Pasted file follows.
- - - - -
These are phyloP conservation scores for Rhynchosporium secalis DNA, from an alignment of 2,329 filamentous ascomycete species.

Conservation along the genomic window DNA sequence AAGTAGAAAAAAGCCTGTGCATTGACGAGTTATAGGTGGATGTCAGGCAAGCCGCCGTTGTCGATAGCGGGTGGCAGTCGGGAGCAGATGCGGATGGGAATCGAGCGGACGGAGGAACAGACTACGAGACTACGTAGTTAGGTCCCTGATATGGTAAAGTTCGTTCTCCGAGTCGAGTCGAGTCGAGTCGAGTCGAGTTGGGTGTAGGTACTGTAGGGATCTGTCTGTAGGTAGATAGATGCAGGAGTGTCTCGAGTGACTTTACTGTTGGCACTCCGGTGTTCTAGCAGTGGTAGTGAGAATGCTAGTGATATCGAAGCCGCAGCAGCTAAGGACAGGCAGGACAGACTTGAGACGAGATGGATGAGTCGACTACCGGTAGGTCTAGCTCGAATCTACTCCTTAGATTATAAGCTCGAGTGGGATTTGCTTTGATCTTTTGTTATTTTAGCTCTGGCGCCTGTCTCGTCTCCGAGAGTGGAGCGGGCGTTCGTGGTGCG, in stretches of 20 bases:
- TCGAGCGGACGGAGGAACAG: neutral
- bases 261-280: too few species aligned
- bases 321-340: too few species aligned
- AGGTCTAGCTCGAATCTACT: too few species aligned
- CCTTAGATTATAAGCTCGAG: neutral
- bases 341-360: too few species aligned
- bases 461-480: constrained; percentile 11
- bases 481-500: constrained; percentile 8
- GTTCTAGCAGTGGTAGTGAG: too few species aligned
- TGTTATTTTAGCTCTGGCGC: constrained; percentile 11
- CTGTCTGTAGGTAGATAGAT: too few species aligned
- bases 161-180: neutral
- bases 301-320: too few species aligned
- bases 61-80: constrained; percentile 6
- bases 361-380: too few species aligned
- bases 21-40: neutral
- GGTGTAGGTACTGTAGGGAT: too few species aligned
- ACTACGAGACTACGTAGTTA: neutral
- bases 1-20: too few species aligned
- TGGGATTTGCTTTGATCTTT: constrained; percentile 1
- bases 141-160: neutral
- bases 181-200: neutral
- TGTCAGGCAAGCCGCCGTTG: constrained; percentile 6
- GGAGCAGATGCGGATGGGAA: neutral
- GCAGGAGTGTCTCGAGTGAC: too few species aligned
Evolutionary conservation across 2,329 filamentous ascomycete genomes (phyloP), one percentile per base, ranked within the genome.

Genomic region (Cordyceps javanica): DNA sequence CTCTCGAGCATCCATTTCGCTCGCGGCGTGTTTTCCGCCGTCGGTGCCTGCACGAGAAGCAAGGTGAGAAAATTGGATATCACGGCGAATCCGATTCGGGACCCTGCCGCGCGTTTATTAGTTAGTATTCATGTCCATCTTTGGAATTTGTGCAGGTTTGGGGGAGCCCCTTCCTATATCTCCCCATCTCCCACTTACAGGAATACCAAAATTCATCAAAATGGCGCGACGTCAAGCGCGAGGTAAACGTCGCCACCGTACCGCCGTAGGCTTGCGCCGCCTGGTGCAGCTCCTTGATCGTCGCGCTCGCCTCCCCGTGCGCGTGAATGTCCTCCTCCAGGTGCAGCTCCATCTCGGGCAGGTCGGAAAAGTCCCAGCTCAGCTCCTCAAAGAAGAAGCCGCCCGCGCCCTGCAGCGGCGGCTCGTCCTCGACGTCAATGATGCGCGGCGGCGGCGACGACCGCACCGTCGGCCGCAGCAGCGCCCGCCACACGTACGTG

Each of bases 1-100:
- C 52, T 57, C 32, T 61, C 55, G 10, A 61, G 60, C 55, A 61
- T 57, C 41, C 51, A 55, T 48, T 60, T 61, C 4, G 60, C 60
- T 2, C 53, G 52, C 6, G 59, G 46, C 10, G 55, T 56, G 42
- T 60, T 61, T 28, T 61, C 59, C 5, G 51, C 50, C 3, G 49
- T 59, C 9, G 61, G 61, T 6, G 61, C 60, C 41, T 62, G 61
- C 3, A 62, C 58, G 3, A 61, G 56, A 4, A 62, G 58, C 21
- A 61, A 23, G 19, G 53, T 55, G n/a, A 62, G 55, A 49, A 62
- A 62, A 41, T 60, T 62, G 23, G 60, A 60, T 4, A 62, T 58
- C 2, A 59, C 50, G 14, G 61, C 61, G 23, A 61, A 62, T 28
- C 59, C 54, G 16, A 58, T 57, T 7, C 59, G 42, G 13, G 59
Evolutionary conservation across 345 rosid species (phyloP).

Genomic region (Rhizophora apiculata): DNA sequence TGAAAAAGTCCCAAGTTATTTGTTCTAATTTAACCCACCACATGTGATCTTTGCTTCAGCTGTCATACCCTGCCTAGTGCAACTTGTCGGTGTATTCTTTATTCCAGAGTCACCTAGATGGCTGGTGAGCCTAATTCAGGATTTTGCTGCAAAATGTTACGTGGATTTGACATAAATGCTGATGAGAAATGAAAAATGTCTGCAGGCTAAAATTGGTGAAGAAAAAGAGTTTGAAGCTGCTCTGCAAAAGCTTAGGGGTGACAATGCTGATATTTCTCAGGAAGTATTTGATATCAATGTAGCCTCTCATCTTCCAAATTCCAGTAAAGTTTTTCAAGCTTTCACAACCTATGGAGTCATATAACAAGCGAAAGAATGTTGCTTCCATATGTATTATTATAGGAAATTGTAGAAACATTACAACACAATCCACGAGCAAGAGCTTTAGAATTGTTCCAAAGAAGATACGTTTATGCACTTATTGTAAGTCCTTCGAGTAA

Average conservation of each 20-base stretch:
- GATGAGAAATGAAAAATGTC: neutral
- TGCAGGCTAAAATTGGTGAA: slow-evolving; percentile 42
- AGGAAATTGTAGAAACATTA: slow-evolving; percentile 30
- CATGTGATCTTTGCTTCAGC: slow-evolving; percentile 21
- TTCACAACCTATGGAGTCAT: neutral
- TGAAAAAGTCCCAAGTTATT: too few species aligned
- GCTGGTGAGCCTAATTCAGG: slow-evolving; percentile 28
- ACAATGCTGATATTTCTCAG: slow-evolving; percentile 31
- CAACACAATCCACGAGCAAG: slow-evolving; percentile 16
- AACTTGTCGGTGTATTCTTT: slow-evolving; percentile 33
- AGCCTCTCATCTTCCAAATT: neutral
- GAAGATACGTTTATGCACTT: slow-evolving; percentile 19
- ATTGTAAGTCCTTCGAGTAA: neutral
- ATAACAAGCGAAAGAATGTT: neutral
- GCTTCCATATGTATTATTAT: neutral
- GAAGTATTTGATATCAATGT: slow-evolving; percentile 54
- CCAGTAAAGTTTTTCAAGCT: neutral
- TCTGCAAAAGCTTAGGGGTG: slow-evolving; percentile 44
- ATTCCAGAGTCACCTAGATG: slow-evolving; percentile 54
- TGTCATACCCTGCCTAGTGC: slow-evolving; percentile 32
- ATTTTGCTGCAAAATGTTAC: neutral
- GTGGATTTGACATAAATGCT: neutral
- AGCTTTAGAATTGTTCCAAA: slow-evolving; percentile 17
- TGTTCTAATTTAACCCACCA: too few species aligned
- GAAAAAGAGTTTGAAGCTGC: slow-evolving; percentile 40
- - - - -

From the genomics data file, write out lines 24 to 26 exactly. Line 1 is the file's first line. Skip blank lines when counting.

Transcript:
- bases 181-200: neutral
- TGTCAGGCAAGCCGCCGTTG: constrained; percentile 6
- GGAGCAGATGCGGATGGGAA: neutral